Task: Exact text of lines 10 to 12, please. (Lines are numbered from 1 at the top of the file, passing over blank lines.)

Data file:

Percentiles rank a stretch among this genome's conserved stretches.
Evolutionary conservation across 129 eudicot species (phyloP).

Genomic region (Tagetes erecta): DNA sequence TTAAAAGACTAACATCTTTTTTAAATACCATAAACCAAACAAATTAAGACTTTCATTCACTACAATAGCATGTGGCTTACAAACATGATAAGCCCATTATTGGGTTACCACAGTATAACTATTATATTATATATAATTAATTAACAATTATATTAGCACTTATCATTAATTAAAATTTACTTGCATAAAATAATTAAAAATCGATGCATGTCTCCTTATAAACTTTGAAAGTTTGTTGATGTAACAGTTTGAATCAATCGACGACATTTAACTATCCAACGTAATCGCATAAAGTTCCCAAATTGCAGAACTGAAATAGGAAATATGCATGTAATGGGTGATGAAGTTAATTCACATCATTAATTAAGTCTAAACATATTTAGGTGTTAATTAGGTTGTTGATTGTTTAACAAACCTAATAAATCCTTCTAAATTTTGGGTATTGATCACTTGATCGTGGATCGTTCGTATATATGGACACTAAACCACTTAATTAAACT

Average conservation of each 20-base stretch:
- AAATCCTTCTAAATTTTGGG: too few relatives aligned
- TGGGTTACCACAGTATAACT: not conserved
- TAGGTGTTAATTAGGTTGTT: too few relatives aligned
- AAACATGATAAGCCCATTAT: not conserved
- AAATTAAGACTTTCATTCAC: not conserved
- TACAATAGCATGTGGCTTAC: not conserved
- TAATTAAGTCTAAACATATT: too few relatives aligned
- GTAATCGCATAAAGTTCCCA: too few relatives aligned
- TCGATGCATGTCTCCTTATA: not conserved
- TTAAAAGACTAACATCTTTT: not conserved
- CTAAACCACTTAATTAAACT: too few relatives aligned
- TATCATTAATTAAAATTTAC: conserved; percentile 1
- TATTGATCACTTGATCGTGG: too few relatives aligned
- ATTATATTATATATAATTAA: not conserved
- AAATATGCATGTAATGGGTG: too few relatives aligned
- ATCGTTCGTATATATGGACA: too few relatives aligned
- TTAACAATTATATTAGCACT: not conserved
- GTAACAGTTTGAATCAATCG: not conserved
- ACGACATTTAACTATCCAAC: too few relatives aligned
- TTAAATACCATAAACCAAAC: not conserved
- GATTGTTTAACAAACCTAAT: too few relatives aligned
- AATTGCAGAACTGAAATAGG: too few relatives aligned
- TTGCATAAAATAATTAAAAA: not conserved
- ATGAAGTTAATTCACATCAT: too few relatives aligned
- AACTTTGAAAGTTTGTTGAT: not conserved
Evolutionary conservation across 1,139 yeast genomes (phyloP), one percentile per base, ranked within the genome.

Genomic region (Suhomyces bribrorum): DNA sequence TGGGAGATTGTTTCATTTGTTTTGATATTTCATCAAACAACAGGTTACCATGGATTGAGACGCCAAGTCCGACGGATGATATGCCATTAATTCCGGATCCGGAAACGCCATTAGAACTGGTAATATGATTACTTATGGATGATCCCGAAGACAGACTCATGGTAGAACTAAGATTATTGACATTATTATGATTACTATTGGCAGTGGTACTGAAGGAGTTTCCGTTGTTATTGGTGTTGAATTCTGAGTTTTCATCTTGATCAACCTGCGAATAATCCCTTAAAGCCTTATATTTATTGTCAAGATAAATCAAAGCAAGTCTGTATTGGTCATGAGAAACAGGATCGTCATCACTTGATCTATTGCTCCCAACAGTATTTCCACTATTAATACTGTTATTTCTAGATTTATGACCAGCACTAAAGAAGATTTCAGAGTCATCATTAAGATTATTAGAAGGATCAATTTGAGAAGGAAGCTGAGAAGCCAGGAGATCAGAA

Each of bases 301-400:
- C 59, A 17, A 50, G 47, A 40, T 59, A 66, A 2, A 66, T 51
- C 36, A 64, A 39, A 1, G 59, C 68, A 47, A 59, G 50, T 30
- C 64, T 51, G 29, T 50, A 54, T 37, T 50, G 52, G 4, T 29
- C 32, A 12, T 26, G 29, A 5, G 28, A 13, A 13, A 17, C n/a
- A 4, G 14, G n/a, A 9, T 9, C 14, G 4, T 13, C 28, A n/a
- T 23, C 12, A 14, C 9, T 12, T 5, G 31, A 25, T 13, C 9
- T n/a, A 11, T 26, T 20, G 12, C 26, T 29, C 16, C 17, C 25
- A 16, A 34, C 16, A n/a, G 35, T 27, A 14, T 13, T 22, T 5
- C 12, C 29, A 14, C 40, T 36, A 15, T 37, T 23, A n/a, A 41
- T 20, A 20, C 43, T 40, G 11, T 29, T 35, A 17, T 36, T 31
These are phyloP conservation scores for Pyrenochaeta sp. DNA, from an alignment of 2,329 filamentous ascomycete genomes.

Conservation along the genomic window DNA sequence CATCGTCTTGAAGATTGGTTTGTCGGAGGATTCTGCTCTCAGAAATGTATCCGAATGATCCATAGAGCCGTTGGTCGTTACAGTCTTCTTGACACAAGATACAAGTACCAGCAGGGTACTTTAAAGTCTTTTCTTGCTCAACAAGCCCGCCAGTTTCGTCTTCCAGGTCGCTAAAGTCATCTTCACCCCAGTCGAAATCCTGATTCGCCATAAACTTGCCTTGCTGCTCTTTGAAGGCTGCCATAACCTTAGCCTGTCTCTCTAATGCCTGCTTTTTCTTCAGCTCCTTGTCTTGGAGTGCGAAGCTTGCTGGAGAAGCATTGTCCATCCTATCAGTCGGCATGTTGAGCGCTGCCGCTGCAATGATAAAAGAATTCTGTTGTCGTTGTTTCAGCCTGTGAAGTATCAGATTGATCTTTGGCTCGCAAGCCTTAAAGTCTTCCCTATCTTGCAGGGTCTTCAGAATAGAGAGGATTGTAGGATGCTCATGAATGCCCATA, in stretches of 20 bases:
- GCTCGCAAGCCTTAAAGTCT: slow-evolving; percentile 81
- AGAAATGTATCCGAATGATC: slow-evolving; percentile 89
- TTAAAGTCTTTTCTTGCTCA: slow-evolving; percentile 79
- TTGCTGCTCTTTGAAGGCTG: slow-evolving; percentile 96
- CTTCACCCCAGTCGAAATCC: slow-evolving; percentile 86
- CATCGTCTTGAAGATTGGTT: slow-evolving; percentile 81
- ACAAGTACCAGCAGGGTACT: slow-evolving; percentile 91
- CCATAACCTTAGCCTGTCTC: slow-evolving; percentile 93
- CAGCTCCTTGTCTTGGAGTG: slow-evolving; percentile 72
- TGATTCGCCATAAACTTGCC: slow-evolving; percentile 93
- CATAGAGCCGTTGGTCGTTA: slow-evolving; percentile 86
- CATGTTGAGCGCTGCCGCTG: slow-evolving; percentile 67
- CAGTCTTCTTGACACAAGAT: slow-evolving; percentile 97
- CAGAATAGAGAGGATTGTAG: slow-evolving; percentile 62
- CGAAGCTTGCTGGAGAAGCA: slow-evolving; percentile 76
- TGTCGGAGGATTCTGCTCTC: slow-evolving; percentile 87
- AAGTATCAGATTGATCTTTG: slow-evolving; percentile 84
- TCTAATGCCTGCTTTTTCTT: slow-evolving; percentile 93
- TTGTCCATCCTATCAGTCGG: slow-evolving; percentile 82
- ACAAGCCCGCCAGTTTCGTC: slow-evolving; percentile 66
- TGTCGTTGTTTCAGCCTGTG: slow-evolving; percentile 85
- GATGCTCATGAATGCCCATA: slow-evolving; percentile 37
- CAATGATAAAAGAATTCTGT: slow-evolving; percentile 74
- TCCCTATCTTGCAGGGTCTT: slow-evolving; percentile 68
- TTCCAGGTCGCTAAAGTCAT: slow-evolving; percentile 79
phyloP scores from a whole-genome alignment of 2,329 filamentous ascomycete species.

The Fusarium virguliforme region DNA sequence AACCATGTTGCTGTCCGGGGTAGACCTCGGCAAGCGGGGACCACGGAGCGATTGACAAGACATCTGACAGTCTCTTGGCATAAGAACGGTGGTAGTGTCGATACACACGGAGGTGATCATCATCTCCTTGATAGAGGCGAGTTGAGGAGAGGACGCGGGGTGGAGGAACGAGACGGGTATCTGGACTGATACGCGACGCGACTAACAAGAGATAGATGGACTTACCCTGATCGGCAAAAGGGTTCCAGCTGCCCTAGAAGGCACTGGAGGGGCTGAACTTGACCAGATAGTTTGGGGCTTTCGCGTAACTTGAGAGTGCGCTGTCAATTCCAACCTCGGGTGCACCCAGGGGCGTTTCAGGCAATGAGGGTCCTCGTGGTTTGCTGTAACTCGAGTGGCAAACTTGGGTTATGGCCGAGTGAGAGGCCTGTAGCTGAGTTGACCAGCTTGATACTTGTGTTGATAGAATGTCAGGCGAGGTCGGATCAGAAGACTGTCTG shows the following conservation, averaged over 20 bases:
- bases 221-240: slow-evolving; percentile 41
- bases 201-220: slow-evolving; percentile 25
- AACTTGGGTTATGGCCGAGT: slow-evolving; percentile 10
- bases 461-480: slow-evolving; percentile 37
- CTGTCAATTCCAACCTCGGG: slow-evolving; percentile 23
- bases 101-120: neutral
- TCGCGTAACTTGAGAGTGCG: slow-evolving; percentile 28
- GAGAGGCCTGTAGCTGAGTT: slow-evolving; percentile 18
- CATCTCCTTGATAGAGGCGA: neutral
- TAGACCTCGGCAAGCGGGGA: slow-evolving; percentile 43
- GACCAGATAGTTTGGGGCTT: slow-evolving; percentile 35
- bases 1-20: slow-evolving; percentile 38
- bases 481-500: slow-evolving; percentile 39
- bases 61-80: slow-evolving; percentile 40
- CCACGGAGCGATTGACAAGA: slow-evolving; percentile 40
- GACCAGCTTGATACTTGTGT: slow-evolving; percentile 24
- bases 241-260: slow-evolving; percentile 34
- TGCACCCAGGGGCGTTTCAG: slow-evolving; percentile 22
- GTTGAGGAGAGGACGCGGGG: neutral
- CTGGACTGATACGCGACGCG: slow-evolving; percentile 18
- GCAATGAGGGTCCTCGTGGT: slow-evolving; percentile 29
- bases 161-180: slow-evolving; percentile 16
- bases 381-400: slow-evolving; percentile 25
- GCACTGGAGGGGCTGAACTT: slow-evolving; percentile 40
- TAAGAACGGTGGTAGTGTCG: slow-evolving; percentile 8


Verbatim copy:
- TACAATAGCATGTGGCTTAC: not conserved
- TAATTAAGTCTAAACATATT: too few relatives aligned
- GTAATCGCATAAAGTTCCCA: too few relatives aligned